Finally, just want to say a huge thank you to all my team, you guys were awesome! It was amazing to be in such a talented and nice team, thanks for letting me get involved. I hope all of you do it next year. If you didn't do the Global Game Jam this year, make sure to do it next year. It doesn't matter what you do or even how good you are, come along it is great fun and you will meet some really cool people!

Until next time Game Jammers!

Monday, January 26, 2009

Moving in an RTS

In this post I will be discussing the theory behind the code in making a unit move from one location to another. This is not meant to be a complete tutorial, nor ground breaking. In fact, it won't even cover basic path finding. However, if you are having problems making a unit move between two points (namely, they move diagonally and then straight along) read on.

Such a seemingly simple thing, moving a unit between two points in a straight line (ignoring path finding as FK will not have path finding) However,I struggled with it for quite some time.

At first, I thought it would be really simple. See if the X co-ordinate of the object is bigger or smaller than the target X co-ordinate. Then, add/subtract the desired speed depending on whether the number is bigger or smaller (with bigger numbers being down and to the right). This works fine if the destination is as much above as it is to the right. However, if the target is not, the unit moves at 45 degrees toward the thing until either the X or Y co-ordinate are in line with the destrination (which ever is sooner) at which point, it moves horizontally/vertically. Apart from looking ridiculous, it is not the quickest way between the two points and so will be incredibly frustrating for the player. But then, if you are the target audience for this post, you knew this already.

[Note: Another problem that you may encounter is that as the unit reaches it's destination, it jumps around it. This is because it is unlikely the player will click on a pixel that your units movement speed goes in to exactly. As a result, you unit will switch between being to the left and to the right of the target. I will explain my solution to this at the end of the post]

I tried a couple of other things that, in hind sight, are long winded amd complicated; I won't bore you with the the details. They ended up working to a point, except when the unit had to move either vertically or horizontally, it would accelerate to near infinite speeds.

The solution I finally settled on, at first seemed too complicated (and for all I know, there might be a better one) It relies on creating a right angled triangle with the destination point, finding the accute angle and creating proportional x/y speeds that add up to make a total (limiting the maximum speed) (See diagram)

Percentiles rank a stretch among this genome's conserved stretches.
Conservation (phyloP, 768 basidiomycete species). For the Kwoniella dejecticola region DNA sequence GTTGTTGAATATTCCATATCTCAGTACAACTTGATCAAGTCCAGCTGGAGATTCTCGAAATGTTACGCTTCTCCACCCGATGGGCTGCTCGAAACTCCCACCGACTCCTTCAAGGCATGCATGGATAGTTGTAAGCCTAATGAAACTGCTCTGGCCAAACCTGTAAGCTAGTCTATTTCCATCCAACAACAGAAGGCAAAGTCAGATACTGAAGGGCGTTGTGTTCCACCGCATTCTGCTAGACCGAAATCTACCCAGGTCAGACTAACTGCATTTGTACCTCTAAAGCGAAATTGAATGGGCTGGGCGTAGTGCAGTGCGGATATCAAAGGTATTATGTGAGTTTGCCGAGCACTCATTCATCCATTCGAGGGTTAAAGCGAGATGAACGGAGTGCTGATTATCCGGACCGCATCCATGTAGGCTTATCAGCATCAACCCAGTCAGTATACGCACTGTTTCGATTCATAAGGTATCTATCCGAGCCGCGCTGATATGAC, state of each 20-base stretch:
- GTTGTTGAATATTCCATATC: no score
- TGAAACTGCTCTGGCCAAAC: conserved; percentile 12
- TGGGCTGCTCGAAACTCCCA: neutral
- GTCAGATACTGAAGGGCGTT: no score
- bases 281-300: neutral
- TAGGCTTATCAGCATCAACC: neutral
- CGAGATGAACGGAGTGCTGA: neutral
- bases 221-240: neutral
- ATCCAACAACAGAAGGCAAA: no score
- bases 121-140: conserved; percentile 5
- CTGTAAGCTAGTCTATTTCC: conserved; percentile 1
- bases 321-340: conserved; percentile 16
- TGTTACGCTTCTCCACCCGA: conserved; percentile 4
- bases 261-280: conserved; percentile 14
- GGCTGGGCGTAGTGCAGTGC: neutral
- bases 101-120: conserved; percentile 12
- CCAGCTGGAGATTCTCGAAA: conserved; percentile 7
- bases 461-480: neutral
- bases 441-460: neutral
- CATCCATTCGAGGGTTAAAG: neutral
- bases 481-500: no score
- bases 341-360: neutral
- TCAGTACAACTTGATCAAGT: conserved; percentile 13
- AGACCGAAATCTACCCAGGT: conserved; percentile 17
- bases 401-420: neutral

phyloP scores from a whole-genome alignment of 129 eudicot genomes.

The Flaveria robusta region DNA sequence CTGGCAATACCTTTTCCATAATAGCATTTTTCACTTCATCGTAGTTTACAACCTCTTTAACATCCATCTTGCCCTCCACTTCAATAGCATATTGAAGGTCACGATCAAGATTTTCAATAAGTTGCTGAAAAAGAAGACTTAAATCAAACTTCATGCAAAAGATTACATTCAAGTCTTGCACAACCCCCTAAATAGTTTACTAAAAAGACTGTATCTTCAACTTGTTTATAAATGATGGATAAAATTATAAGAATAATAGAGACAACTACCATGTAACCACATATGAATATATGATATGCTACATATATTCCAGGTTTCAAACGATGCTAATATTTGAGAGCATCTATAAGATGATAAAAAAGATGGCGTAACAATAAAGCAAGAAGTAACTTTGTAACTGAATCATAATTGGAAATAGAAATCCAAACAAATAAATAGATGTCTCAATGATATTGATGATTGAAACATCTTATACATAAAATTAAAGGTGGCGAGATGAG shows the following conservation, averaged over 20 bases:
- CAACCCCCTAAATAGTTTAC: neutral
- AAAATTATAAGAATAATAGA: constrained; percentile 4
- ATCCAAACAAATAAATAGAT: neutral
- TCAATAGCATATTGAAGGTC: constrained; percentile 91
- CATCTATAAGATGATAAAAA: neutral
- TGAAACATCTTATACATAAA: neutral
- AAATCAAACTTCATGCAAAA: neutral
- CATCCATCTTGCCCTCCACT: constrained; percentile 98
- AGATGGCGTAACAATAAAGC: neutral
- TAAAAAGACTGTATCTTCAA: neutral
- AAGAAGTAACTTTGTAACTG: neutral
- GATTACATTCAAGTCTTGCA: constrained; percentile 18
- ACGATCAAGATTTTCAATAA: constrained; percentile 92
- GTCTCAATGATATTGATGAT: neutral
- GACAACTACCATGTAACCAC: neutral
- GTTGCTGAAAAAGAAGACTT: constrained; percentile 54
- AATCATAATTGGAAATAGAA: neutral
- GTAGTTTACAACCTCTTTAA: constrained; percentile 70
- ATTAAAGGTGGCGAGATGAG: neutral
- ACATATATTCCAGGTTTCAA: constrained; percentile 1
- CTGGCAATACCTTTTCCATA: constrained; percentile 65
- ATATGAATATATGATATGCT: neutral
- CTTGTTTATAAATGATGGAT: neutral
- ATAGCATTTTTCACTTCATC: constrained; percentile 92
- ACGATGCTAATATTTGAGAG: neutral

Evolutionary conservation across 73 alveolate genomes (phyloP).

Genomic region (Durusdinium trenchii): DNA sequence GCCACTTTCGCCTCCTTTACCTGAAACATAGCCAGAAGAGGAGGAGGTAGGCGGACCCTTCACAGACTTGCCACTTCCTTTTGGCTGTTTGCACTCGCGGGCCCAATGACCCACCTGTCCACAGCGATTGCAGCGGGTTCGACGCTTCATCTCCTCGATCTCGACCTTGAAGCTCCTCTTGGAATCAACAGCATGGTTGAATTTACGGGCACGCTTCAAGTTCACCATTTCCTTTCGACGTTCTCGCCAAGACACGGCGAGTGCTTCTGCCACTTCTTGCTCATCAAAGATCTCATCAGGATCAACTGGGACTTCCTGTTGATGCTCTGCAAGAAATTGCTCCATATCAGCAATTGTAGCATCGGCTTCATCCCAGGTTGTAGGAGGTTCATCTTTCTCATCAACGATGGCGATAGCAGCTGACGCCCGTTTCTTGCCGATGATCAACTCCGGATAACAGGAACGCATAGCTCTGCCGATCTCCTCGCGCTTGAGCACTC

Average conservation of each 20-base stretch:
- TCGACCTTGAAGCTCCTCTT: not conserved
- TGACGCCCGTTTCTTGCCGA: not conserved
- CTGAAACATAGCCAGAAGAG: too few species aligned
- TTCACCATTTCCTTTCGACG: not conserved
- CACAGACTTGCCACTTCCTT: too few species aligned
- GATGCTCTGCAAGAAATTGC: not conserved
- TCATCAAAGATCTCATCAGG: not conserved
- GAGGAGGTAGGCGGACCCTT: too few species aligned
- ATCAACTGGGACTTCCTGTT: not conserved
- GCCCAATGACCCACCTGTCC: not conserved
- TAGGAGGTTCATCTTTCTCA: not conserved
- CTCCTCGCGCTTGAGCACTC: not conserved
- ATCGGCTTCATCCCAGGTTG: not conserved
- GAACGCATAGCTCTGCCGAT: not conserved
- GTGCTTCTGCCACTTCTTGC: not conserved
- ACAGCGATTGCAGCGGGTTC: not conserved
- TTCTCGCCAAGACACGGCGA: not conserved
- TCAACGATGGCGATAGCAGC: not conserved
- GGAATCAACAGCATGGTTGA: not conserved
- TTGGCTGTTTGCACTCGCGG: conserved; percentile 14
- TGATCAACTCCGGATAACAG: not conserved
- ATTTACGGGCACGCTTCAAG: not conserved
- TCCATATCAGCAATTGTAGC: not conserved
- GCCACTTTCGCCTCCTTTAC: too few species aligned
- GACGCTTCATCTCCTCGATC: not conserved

Using trigonometry (Soh Cah Toa!) we can find the angle using xDist and yDist (which can be calculated by subtracting the larger x/y co-ordinate from the smaller of the unit and it's destination)

Tan(Angle) = yDist/xDist


Angle = atan(yDist/xDist) //atan is the inverse of tan, called atan in most programming langauges.

In most programming languages, this will actually give you the answer in radians (a way of numbering angles where pi represents 180 degrees). However, for the sake of simplicity (no PI key on my keyboard!) I will use degrees. You can either convert Angle in to degrees (*180 and then divide by PI) or when I say 90, use PI/2.

Next, we work out how steep the hypotenuse (longest side of the trianlge) needs to be. By doing the angle/90 we can work out what proportions the 2 speeds need to be. If the angle is 90, then we know we want the whole speed to be vertical, whereas 0 needs to give the whole speed as horizontal.

The way I did this was first calculate the Y speed.

ySpeed = (Angle/90)*Speed //where speed is the distance in pixels that you want your unit to cover in one frame.

In this, if the angle is 45, (ie. as far up as it is across) then you get (1/2)*speed resulting in half of your total speed to vertical.

The xSpeed is then calculated by taking the angle from 90 and putting that over 90. In the end, you will get two angles that add up to 90. Therefore, when you put them over 90 as two seperate fractions, they will add up to 1. So, when the two fractions are times by the speed, the two fractions of speed will add up to speed.

The problem with this is it will only work when both values are increasing (ie, the unit is moving right and down) To get around this (and deal with a second problem which I mentioned earlier) when the destination is selected, define two boolean variables to store whether the target is left/right and up/down. Then, when your regular function to move the unit is called, if movingRight == true, if != true, then subtract the number and so on.